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Way Back When – No. 14

The Club Boats are to most of us like wall paper, rarely getting a second glance. Here we look at some of the hardest working boats in the harbour and we have unearthed a letter and a fishing boat registration to add a little bit more to the knowledge bank.

Lets start with Thrombosis. Here she is in a typical scene from the 1990’s doing what she had done every summer since she was originally acquired by the club in 1973. Thousands of young sailors have spent time on her over the years.

She was a bit of princess, changing her look from time to time. This is from the early 2000s.

She was varnished originally – we are not sure of the date of this photograph but here she is in her original form. Speaking of forms, below is the application form to register her as a fishing vessel and a letter of sale to club member Charlie Dwyer, both from 1957. From these we can ascertain that she was built in the Isle of Wight in 1949 and that there were good reasons to register a boat for fishing other than to fish! The Crowley mentioned in the letter is Finbarr, father of ex Admiral Peter Crowley, a house builder who happened to built boats in his spare time (see later in this post for more about Sparetime).

Charlie Dwyer’s brother Pat bought a Union Hall trawler called Hopeful for use in Ardmore around the same time and when she proved unsuitable for those waters the brothers did a boat swap. Hence Mara of Cork went to Waterford – she returned to the harbour as Thrombosis around 1968 – so christened because of the very deep transmitting reverberation from her single cylinder diesel engine. Tom Crosbie had her in his final years up to 1973 after which she was acquired by the club. She was sold out of the club around 2004 and in this picture we see her being stripped back finally losing her white paint as part of her beautiful restoration by Mark Bushe some years later.

It was Mark’s father, George Bushe, who did all the adaptations to Thrombosis over the years since 1973 that had made her so suitable for club use. One of her biggest feats (with George at the helm) was to tow the 130 foot J Class yacht Velsheda (engineless at the time) as far as the pool off Currabinny pier one summer in the mid ’80s. Here we have her being relaunched in 2007 by Mark.

And she is still going strong – now in the Heffernan family and over 70 years old – despite the softer engine sound these days we think it unlikely that she might have another name change anytime soon!

Another great servant of the club has been Adrielle. Seen here on the right she has been in the club fleet since about 1995. This picture of a large contingent of juniors visiting Spike Island in 2016 also includes Thrombosis’s replacement Nemo, a boat of rather easier maneuverability and maintenance demands.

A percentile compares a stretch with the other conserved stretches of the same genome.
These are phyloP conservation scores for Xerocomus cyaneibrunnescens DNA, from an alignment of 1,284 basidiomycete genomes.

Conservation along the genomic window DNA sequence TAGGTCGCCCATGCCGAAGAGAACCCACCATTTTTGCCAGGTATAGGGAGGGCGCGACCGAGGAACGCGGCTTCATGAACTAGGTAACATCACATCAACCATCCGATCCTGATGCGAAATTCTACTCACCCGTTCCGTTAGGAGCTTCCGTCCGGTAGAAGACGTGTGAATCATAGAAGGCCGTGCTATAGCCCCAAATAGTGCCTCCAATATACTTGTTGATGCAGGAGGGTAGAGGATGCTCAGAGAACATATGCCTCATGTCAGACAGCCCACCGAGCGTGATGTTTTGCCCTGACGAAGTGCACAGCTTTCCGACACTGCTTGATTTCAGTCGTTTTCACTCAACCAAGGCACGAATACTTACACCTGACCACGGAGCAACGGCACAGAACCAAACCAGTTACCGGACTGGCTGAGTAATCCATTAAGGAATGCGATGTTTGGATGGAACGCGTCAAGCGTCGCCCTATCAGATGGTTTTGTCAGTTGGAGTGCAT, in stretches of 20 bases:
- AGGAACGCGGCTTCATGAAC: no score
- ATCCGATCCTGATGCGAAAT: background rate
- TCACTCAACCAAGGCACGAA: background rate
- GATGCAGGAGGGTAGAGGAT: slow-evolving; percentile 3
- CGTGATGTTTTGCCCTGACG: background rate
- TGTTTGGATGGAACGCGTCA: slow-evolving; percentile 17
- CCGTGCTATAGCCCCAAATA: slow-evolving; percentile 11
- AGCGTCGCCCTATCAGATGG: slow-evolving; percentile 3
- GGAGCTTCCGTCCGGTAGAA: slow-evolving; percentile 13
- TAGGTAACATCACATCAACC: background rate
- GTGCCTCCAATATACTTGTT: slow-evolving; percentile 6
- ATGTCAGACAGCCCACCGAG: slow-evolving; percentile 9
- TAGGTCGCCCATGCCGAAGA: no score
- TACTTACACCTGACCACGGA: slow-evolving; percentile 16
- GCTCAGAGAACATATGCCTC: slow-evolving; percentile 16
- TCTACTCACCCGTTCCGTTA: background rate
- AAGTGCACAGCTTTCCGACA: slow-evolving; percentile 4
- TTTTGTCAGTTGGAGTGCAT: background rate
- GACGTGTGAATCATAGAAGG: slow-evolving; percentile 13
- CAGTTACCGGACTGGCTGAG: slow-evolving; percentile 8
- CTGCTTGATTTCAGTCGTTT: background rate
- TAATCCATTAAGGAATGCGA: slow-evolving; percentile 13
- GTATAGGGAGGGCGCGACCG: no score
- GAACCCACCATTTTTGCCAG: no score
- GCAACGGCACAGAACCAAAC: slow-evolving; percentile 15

Adrielle in rather more peaceful times. Here she is in the late 1970s off White Bay with her owner, Mick Lane, looking very relaxed. Built in Galway in we believe 1970 by Hickey Boats, unlike Thrombosis she is completely unchanged visually over her 50 years. John Roche, father of another ex Admiral of the same name, had an almost identical sister ship for many years.

And to complete the picture – here is Peter Crowley, son of the Crowley mentioned in the letter above, at the christening of Nemo in 2005. Peter’s various boats have generally be christened Sparetime, something that goes back to his fathers house building times – apparently employees fed up with being expected to help with his amateur boat building scribbled “in your Sparetime” on his unfinished hull!

Finally – we must show the ferries. There are three in this picture including the clinker punt which has a 6hp Johnson outboard and was the first ever club ferry. The other two are still in use today, although they look quite different now. The open boats were given a very similar cuddy to Thrombosis by George Bushe, which they sport to this day.

Reminder: This Tuesday March 10th at 8pm in the club Mark Bushe is giving a talk about another of his restoration projects. Seen here in this lovely pic by Bob Bateman are four of the Cork Harbour One Designs, including Elsie, C2, the subject of Mark’s talk. The one Designs have already featured prominently in this series – there is a full article on them in WbW#2, and Maureen, C6, above features strongly in WbW#11. The yellow one is Querida, C8, owned by George Radley and we hope to feature another of his historic boats later in the series. The black boat is Minx, C7, and now restored and only waiting for a new rig and owner as previously reported in WbW#2. So Tuesday – March 10th – 8pm – All welcome.



WayBackWhen is being published as a regular series in the run up to the Cork 300 celebrations next July. The idea is to bring to life the rich history of the Royal Cork through stories and memories from the lifetime of the current membership while being relevant to today’s club. The publication team have been delighted with the level of engagement and help that they have received from members since the first post some seven weeks ago. We are slightly overwhelmed with the volume of material coming our way and promise to try to do it justice over the coming few months.

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